blog

Dirty Words: Brother, can you lend me a Hand Job?

By:

| Blogs


By Sal Ruibal

Friends, riders and countrymen, lend me your eyes. I come to praise the Ibis Hakkalügi Hand Job, not to bury it.

But in the very near future, when humans no longer require cantilever brakes on their cyclocross bikes and demand the demonic screeching device that is the disc-brake, the Handjob will disappear into the bowels of eBay and the memories of those who rode the mighty Ibis Hakkalügi.

For those cyclists who have never seen the rare and fleeting Hakkalügi Hand Job cable guide, feast upon the photograph below. How clever is the hand that made this hand.

The original Ibis Hand Job cable guide. Form meets function.

Yes, there are some erotic overtones to the way the fingers curl around the brake cable, but the Hand Job does have a real job. It is a function that any experienced builder could solve easily with a made-in-Taiwan doo-dad, but the Hand Job gives the Hakkalügi a human touch.

Times change and so do the materials we use to build bikes. The steel Hakkalügis are no more. The bikes are now carbon fiber and much lighter and faster than the two Hakki’s sitting in my basement bike room.

Here’s what Scot Nicol, from whose wicked brain the Ibis brand and its unique brand of exquisite frames and absurd humor escaped for our delight, says about the origins of the Hand Job:

“The Hand Job appeared somewhere around 1991. It was my idea, inspired by a nice one-sided cable stop I saw on one of Ross Shafer’s Salsas. For some reason when I looked at it, I saw a hand rather than a cylindrical piece of steel. So I hired a local jeweler to lost-wax cast the shape, and the hand job was born.

“It came on our bikes in ‘92 but not in ‘90. We had a good run with the Hand Job, up to about ‘96 or so, then Shimano had to go and invent the v-brake, rendering the cable stop unnecessary. Crap.

“The Hand Job stayed on the Hakkalügi, but eventually disappeared from the Mojo. Not wanting to let the legacy die, we came up with the Hand Job bottle lever.

And of course, my friend Scott Yu at Gingko Design came up with the Hand Job Frame. That never made it to market, because we haven’t figured out how to do bitchin’ thermoplastic composites yet.”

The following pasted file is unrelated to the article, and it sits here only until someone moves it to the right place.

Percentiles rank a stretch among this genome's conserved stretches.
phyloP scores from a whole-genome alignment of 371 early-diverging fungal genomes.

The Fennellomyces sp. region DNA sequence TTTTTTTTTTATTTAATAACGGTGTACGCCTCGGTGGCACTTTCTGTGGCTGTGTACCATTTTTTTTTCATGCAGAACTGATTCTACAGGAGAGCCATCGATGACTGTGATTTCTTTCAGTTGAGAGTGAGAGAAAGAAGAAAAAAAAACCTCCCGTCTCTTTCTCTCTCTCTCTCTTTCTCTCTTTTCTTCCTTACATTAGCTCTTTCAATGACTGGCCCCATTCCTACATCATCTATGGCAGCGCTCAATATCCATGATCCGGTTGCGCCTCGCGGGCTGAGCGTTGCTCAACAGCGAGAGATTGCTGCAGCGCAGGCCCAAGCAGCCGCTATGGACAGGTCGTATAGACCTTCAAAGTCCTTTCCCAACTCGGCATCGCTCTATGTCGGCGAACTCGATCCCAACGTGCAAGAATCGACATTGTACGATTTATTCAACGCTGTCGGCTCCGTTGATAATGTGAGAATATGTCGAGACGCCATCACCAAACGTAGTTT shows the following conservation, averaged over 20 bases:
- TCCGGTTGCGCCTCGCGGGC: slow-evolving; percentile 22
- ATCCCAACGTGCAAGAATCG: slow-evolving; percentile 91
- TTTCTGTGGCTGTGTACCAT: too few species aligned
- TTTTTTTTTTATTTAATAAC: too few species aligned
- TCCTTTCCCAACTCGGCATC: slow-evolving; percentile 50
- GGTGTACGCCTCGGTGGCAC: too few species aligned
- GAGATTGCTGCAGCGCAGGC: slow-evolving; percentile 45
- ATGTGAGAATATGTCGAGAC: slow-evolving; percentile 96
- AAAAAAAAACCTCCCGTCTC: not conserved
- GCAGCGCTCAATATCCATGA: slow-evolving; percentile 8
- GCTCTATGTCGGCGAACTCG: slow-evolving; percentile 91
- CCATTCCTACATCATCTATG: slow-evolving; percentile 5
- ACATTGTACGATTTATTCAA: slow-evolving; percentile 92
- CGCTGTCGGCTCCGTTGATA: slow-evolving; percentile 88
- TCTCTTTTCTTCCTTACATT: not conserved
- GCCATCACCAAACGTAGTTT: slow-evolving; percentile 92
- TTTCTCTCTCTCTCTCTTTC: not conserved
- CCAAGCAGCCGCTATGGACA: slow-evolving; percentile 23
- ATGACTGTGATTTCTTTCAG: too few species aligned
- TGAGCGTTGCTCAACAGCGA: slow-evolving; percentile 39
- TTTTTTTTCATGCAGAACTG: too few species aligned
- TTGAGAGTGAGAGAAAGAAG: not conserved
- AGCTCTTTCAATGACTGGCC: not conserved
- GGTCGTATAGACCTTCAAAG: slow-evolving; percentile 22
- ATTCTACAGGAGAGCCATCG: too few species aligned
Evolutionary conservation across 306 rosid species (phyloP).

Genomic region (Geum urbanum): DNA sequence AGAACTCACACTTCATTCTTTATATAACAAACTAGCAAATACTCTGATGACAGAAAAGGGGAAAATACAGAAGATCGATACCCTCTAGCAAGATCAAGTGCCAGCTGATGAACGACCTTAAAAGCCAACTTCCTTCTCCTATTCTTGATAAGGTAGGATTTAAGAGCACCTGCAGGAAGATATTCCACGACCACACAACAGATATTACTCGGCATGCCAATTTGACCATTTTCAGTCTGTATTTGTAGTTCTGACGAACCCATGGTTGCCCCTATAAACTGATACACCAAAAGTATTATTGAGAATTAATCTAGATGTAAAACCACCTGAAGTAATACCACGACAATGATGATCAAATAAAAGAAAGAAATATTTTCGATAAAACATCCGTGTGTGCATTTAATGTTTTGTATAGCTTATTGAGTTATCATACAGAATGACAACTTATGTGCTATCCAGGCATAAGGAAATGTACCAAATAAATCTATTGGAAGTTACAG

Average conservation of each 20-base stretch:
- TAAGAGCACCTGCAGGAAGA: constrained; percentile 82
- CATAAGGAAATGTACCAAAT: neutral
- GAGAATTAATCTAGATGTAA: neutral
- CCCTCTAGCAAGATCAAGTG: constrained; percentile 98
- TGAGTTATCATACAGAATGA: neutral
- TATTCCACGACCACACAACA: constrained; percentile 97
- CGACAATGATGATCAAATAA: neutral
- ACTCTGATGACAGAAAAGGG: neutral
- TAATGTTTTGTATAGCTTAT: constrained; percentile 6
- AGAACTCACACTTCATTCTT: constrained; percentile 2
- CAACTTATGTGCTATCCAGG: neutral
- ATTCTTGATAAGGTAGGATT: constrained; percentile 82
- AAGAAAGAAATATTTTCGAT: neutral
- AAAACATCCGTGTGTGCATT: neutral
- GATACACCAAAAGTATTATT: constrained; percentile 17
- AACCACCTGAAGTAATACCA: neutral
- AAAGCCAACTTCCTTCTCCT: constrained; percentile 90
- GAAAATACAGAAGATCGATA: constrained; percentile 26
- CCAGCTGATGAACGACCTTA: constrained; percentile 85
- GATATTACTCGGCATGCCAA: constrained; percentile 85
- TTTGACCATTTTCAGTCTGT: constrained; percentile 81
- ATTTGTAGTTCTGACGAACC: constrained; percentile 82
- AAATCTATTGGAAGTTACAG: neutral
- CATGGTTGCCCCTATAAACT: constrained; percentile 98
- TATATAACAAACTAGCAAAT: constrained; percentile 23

The Hand Job Frame--may it one day become a reality.

Nicol says the arrival of the Shimano V-brake put a damper on the Hand Job, but some riders found a way to make the best of the situation. Pro tennis star Martina Navratilova bought two Mojos from Ibis, but since she was running Vs, filled the Hand Job’s palm with a tiny metal tennis racket. Game. Set. Love.

Not wanting to let the legacy die, Ibis came up with the hand job bottle lever. Even a decade later, you may find more collectors looking for the very rare Hand Job bottle lever than seeking older Hakkalügi bikes. Perhaps it is a cheaper way to share in the history and lore of the company.

Nicol is not sure how many steel Hakkalügis were made, but he’s sure “less than 1,000 overall. As for the Hakkalügi name, that was another non-connected set of brain farts that set that name into motion. My memory is fuzzy on this, but I think it was a friend’s Ultimate frisbee team that was named Team Hock a Loogie.

“Around the same time, Bruce Gordon was doing his 29ers, er, I mean Rock n Road bikes with these huge 700 x 43C Hakkapelita tires. Somehow, a couple of hakka synapses connected in my brain and we had a name for our new CX bike. The umlaut is totally made up. Hakkapelita tires are Finnish and there’s no umlaut in Finnish. “

I’m personally psyched to know I own .02% of all the steel Hakkalügis made. And If I ever need a Hand Job, there are two of them in the basement and a bottle opener in the kitchen.

Share this story